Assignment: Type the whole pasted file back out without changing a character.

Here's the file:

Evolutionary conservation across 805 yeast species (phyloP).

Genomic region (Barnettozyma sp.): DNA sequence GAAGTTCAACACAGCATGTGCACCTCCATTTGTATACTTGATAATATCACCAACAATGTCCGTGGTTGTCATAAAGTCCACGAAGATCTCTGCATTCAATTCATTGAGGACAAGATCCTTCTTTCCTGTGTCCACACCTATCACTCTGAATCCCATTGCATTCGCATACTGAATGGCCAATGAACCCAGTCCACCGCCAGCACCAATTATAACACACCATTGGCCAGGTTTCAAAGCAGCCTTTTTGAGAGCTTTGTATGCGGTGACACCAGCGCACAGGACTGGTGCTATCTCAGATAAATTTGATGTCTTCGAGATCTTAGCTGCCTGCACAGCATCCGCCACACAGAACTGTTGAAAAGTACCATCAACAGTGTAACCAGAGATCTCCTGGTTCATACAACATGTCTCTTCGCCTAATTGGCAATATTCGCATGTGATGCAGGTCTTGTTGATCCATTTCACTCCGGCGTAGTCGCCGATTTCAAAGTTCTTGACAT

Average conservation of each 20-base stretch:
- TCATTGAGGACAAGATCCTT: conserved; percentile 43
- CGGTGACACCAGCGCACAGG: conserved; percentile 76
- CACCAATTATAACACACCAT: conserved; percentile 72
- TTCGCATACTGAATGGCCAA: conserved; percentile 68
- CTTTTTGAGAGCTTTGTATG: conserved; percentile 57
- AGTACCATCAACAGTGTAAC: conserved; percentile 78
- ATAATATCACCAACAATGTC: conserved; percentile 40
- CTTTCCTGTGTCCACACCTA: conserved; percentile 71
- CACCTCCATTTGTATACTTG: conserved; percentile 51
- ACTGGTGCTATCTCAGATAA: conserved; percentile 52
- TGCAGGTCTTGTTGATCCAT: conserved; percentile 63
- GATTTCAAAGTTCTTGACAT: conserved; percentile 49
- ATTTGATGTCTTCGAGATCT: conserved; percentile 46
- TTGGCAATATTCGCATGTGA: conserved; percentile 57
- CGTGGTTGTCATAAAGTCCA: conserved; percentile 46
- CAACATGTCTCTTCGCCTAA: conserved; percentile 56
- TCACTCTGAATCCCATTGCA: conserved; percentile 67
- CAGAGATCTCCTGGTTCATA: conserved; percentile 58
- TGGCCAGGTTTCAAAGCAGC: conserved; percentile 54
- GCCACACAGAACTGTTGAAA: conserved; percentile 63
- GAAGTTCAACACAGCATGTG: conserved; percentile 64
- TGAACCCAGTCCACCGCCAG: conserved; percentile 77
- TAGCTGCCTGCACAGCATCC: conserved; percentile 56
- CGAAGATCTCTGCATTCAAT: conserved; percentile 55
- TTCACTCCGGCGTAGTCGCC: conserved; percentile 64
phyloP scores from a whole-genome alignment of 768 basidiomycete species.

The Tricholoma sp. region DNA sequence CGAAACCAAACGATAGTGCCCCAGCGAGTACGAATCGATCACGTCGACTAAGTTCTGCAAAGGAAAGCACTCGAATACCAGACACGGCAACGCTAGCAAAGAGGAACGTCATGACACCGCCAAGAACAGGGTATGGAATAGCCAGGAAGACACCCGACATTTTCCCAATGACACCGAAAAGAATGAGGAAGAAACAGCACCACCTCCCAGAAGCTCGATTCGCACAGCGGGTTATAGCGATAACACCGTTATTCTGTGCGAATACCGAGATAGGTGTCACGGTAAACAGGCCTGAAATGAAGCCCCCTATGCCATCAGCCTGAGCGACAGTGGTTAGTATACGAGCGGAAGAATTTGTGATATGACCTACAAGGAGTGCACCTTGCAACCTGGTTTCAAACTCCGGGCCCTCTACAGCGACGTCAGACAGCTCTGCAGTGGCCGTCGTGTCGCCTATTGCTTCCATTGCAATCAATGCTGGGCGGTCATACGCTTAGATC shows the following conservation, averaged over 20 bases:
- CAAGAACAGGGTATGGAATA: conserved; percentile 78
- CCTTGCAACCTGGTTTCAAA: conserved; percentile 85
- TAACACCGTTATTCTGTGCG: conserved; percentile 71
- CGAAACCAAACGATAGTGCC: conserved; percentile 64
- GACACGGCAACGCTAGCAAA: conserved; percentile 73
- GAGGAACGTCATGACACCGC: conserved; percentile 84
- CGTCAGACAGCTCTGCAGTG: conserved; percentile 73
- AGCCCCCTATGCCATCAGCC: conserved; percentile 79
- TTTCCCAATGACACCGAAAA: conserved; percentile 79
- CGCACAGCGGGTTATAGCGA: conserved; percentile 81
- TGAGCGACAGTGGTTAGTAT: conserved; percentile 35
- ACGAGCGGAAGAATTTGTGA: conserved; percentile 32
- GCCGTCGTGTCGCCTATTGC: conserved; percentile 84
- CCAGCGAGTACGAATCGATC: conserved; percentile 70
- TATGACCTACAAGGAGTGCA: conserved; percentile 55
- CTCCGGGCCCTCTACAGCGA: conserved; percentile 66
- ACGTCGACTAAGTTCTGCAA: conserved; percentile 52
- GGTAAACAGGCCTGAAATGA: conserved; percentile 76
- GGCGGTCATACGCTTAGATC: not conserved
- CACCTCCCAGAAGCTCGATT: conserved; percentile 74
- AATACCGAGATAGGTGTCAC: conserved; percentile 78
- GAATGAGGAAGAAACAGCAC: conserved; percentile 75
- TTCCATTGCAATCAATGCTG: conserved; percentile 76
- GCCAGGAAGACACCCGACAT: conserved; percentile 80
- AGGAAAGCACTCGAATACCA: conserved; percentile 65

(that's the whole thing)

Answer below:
Evolutionary conservation across 805 yeast species (phyloP).

Genomic region (Barnettozyma sp.): DNA sequence GAAGTTCAACACAGCATGTGCACCTCCATTTGTATACTTGATAATATCACCAACAATGTCCGTGGTTGTCATAAAGTCCACGAAGATCTCTGCATTCAATTCATTGAGGACAAGATCCTTCTTTCCTGTGTCCACACCTATCACTCTGAATCCCATTGCATTCGCATACTGAATGGCCAATGAACCCAGTCCACCGCCAGCACCAATTATAACACACCATTGGCCAGGTTTCAAAGCAGCCTTTTTGAGAGCTTTGTATGCGGTGACACCAGCGCACAGGACTGGTGCTATCTCAGATAAATTTGATGTCTTCGAGATCTTAGCTGCCTGCACAGCATCCGCCACACAGAACTGTTGAAAAGTACCATCAACAGTGTAACCAGAGATCTCCTGGTTCATACAACATGTCTCTTCGCCTAATTGGCAATATTCGCATGTGATGCAGGTCTTGTTGATCCATTTCACTCCGGCGTAGTCGCCGATTTCAAAGTTCTTGACAT

Average conservation of each 20-base stretch:
- TCATTGAGGACAAGATCCTT: conserved; percentile 43
- CGGTGACACCAGCGCACAGG: conserved; percentile 76
- CACCAATTATAACACACCAT: conserved; percentile 72
- TTCGCATACTGAATGGCCAA: conserved; percentile 68
- CTTTTTGAGAGCTTTGTATG: conserved; percentile 57
- AGTACCATCAACAGTGTAAC: conserved; percentile 78
- ATAATATCACCAACAATGTC: conserved; percentile 40
- CTTTCCTGTGTCCACACCTA: conserved; percentile 71
- CACCTCCATTTGTATACTTG: conserved; percentile 51
- ACTGGTGCTATCTCAGATAA: conserved; percentile 52
- TGCAGGTCTTGTTGATCCAT: conserved; percentile 63
- GATTTCAAAGTTCTTGACAT: conserved; percentile 49
- ATTTGATGTCTTCGAGATCT: conserved; percentile 46
- TTGGCAATATTCGCATGTGA: conserved; percentile 57
- CGTGGTTGTCATAAAGTCCA: conserved; percentile 46
- CAACATGTCTCTTCGCCTAA: conserved; percentile 56
- TCACTCTGAATCCCATTGCA: conserved; percentile 67
- CAGAGATCTCCTGGTTCATA: conserved; percentile 58
- TGGCCAGGTTTCAAAGCAGC: conserved; percentile 54
- GCCACACAGAACTGTTGAAA: conserved; percentile 63
- GAAGTTCAACACAGCATGTG: conserved; percentile 64
- TGAACCCAGTCCACCGCCAG: conserved; percentile 77
- TAGCTGCCTGCACAGCATCC: conserved; percentile 56
- CGAAGATCTCTGCATTCAAT: conserved; percentile 55
- TTCACTCCGGCGTAGTCGCC: conserved; percentile 64
phyloP scores from a whole-genome alignment of 768 basidiomycete species.

The Tricholoma sp. region DNA sequence CGAAACCAAACGATAGTGCCCCAGCGAGTACGAATCGATCACGTCGACTAAGTTCTGCAAAGGAAAGCACTCGAATACCAGACACGGCAACGCTAGCAAAGAGGAACGTCATGACACCGCCAAGAACAGGGTATGGAATAGCCAGGAAGACACCCGACATTTTCCCAATGACACCGAAAAGAATGAGGAAGAAACAGCACCACCTCCCAGAAGCTCGATTCGCACAGCGGGTTATAGCGATAACACCGTTATTCTGTGCGAATACCGAGATAGGTGTCACGGTAAACAGGCCTGAAATGAAGCCCCCTATGCCATCAGCCTGAGCGACAGTGGTTAGTATACGAGCGGAAGAATTTGTGATATGACCTACAAGGAGTGCACCTTGCAACCTGGTTTCAAACTCCGGGCCCTCTACAGCGACGTCAGACAGCTCTGCAGTGGCCGTCGTGTCGCCTATTGCTTCCATTGCAATCAATGCTGGGCGGTCATACGCTTAGATC shows the following conservation, averaged over 20 bases:
- CAAGAACAGGGTATGGAATA: conserved; percentile 78
- CCTTGCAACCTGGTTTCAAA: conserved; percentile 85
- TAACACCGTTATTCTGTGCG: conserved; percentile 71
- CGAAACCAAACGATAGTGCC: conserved; percentile 64
- GACACGGCAACGCTAGCAAA: conserved; percentile 73
- GAGGAACGTCATGACACCGC: conserved; percentile 84
- CGTCAGACAGCTCTGCAGTG: conserved; percentile 73
- AGCCCCCTATGCCATCAGCC: conserved; percentile 79
- TTTCCCAATGACACCGAAAA: conserved; percentile 79
- CGCACAGCGGGTTATAGCGA: conserved; percentile 81
- TGAGCGACAGTGGTTAGTAT: conserved; percentile 35
- ACGAGCGGAAGAATTTGTGA: conserved; percentile 32
- GCCGTCGTGTCGCCTATTGC: conserved; percentile 84
- CCAGCGAGTACGAATCGATC: conserved; percentile 70
- TATGACCTACAAGGAGTGCA: conserved; percentile 55
- CTCCGGGCCCTCTACAGCGA: conserved; percentile 66
- ACGTCGACTAAGTTCTGCAA: conserved; percentile 52
- GGTAAACAGGCCTGAAATGA: conserved; percentile 76
- GGCGGTCATACGCTTAGATC: not conserved
- CACCTCCCAGAAGCTCGATT: conserved; percentile 74
- AATACCGAGATAGGTGTCAC: conserved; percentile 78
- GAATGAGGAAGAAACAGCAC: conserved; percentile 75
- TTCCATTGCAATCAATGCTG: conserved; percentile 76
- GCCAGGAAGACACCCGACAT: conserved; percentile 80
- AGGAAAGCACTCGAATACCA: conserved; percentile 65